Whilst at the hospital the ‘real’ patients regularly voiced their suspicions. 35 30%) out of 118 patients made statements such as you’re not crazy - you’re a journalist’” or “you’re a professor checking up on the hospital”. However, in no case did doctors or nurses notice there was nothing wrong with the pseudopatients. This lack of insight may have been influenced by the fact that doctors (71%) and nurses (88%) mostly ignored the pseudopatients when they they tried to speak to them. The staff at the hospitals tended to interact only minimally with patients - for caretaking purposes, to issue medication, conduct therapy or group meetings, instruct and reprimand patients. According to Rosenhan, staff on average only spent 11.3% of their time outside their glassed quarters patients referred to as ‘the cage’ - the nurses interacted  with the patients 6.7 times on average per day. The table below shows the full results of attempts by pseudopatients to initiate interaction with staff. (The table also includes data from Stanford University where Rosenhan, for comparison purposes, had a young woman approach individual busy-looking faculty members and medical centre staff to ask them 6 questions, including how to get to various parts of the campus. All the questions were answered fully, without being rushed and with good eye contact.)

twelfth discharge diagnosis was Manic Depression-in-Remission!)

It was clear from comments made by staff and from records viewed retrospectively that perceptions of behaviour were coloured by the diagnosis of the pseudopatient’s condition Having once been labelled schizophrenic, there was nothing the pseudopatients could do to overcome the label.  Eg: one pseudopatient was described by Rosenhan as: “...had had a close relationship with his mother, but was rather remote from his father during early childhood. But during adolescence and beyond, his father became a close friend while his relationship with his mother cooled. His present relationship with his wife was close and warm; apart from occasional angry exchanges, friction was minimal. The children had rarely been spanked.” Yet the hospital record described him as: “This white 39-year-old male...manifests a long history of considerable ambivalence in close relationships, which begins in early childhood. A warm relationship with his mother cools  during adolescence. A distant relationship with his father is described as becoming very intense. Affective stability is absent. His attempts to control emotionality with his wife and children are punctuated by angry outbursts and, in the case of the children, spankings. And, while he says that he has several good friends, one senses considerable ambivalence embedded in these relationships also....”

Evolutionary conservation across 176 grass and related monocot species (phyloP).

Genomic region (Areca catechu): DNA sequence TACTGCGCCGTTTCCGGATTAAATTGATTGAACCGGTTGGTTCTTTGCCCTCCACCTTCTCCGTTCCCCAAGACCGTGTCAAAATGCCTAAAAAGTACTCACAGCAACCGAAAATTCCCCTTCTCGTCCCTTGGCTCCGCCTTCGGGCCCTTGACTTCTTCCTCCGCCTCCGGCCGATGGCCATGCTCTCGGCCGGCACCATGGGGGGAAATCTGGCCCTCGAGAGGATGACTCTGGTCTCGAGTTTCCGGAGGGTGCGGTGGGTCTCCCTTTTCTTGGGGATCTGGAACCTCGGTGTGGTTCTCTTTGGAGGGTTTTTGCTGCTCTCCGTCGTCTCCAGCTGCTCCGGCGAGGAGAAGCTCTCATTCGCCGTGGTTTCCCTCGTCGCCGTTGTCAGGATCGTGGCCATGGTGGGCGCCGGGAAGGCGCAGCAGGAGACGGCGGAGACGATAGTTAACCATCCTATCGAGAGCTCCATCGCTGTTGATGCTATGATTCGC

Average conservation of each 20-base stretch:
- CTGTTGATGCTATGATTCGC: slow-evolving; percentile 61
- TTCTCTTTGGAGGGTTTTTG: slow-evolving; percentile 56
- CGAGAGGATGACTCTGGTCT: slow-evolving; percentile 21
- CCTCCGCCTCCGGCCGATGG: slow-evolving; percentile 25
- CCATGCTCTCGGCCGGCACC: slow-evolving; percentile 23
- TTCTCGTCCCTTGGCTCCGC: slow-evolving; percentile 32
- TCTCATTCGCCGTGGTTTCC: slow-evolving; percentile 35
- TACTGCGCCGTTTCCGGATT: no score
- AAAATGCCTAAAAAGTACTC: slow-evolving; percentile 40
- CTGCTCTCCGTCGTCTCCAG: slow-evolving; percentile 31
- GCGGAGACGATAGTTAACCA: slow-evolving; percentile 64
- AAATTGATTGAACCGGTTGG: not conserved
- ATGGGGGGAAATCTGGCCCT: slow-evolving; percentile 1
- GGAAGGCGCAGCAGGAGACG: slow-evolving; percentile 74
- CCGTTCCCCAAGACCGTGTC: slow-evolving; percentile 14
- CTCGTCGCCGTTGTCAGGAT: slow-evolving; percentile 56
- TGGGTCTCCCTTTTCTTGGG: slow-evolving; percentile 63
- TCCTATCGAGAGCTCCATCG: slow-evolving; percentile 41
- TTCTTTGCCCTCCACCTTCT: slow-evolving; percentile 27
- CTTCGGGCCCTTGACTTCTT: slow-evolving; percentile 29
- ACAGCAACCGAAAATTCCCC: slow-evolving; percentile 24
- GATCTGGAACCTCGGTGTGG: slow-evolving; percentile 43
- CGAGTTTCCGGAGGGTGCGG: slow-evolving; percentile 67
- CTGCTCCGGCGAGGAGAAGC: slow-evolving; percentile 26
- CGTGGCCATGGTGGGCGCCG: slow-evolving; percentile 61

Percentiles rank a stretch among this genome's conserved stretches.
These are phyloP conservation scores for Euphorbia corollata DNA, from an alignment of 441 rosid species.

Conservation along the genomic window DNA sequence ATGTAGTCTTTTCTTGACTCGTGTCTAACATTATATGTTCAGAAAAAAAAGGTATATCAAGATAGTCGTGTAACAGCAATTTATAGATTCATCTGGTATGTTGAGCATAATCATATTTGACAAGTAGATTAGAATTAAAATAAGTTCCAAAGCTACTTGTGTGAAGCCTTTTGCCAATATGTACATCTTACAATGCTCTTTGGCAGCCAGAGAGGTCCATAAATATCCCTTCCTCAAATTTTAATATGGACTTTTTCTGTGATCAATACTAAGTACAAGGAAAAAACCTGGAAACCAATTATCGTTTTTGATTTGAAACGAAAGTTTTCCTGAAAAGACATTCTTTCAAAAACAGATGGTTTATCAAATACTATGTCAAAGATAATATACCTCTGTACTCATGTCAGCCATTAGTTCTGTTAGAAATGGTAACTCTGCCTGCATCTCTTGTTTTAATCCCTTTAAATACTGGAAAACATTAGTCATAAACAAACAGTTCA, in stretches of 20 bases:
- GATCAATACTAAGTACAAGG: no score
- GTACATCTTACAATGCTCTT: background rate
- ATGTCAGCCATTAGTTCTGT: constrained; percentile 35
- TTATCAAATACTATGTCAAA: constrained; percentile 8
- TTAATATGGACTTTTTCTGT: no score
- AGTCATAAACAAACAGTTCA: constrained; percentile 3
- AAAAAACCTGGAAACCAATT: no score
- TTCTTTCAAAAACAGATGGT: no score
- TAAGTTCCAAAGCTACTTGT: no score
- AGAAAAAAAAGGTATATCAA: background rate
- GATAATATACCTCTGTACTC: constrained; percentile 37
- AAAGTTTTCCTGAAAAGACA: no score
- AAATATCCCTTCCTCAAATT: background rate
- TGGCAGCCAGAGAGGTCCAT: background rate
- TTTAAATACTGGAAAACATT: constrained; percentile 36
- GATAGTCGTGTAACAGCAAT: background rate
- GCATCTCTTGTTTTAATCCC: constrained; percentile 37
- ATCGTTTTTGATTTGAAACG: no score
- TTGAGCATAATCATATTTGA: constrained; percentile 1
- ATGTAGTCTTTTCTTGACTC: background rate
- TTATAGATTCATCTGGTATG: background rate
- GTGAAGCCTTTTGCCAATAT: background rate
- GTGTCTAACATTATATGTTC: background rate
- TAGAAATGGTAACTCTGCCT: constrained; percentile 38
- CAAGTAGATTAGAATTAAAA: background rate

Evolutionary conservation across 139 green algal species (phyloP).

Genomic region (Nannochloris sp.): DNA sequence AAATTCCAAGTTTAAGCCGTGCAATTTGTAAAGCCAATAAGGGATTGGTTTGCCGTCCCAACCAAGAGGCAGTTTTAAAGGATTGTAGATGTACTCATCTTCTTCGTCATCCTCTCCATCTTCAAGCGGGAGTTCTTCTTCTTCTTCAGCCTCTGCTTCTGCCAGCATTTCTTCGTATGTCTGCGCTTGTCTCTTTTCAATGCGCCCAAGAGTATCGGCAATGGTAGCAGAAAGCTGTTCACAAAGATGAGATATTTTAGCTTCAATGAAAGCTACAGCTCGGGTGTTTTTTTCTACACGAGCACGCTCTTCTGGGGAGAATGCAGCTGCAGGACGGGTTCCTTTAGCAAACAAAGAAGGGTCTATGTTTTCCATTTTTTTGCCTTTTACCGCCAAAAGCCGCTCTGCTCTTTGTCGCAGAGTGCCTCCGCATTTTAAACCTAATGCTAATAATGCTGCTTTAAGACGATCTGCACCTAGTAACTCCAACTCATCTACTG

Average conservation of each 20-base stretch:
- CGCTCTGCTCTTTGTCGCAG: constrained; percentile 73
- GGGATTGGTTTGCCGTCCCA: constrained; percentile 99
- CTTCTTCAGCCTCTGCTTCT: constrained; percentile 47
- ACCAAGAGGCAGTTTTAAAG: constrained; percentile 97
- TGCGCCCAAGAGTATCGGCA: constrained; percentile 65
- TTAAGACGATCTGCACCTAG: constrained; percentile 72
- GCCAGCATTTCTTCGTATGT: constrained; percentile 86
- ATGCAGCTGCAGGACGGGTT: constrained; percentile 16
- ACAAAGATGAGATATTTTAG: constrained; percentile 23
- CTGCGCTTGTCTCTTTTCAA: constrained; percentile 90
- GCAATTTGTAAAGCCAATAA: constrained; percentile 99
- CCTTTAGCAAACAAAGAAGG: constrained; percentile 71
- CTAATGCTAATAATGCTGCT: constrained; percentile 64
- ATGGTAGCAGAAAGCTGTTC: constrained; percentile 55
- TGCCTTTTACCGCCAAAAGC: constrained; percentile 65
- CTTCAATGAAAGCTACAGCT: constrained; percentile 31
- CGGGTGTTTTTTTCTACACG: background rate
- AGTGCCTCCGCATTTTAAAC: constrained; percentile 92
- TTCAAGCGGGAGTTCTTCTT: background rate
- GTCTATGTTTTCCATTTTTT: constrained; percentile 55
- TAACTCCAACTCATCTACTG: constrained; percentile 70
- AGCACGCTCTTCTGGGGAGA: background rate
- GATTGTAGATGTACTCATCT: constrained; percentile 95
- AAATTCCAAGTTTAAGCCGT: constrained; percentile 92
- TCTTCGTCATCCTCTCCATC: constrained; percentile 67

Many normal behaviours were overlooked completely or profoundly misinterpreted. Eg: waiting outside the canteen before lunch was interpreted by one psychiatrist as ‘Oral-Acquisitive Syndrome’. Pacing the corridors out of boredom was seen as ‘nervousness’.

Rosenhan’s pseudopatients also recorded a number of instances of maltreatment, ranging from lack of privacy - eg: initial examination in a semi-public room and records available to anyone who wanted to look at them - to verbal abuse to physical beatings (in front of other patients but not other staff). The pseudopatients felt this treatment led to feelings of powerlessness and a loss of identity which could again be interpreted as symptoms of their ‘illness’ rather than a response to the social role they had been given.


In the follow-up study, of 193 admitted patients 23 were thought to be a pseudopatient by at least one psychiatrist. In fact, Rosenhan did not send any pseudopatients to the hospital. 41 patients were thought to be pseudopatients by at least one member of staff and 19 by one psychiatrist and one other member of staff.


CONCLUSIONS: Rosenhan concluded: “It is clear that we cannot distinguish the sane from the insane in psychiatric hospitals. The hospital itself imposes a special environment in which the meaning of behaviour can easily be misunderstood. The consequences to patients hospitalised in such an environment - the powerlessness, depersonalisation, segregation, mortification and self-labeling - seem undoubtedly counter-therapeutic...Once labeled schizophrenic there is nothing the pseudopatient can do to overcome the tag.

“Any diagnostic process that lends itself so readily to massive errors of this sort cannot be very reliable.”

Rosenhan concluded that the failure to detect sanity during the course of hospitalisation may be due to the fact that the doctors were showing a strong Type 2 error - that is the physicians were more inclined to call a healthy person sick (a false positive, Type 2) than a sick person healthy (a false negative, Type 1).


With regard to the 23 patients thought to be sane in the follow-up study, Rosenhan speculated that, in the course of avoiding a Type 2 error, the staff may have made a Type 1 error and called “crazy people sane” ?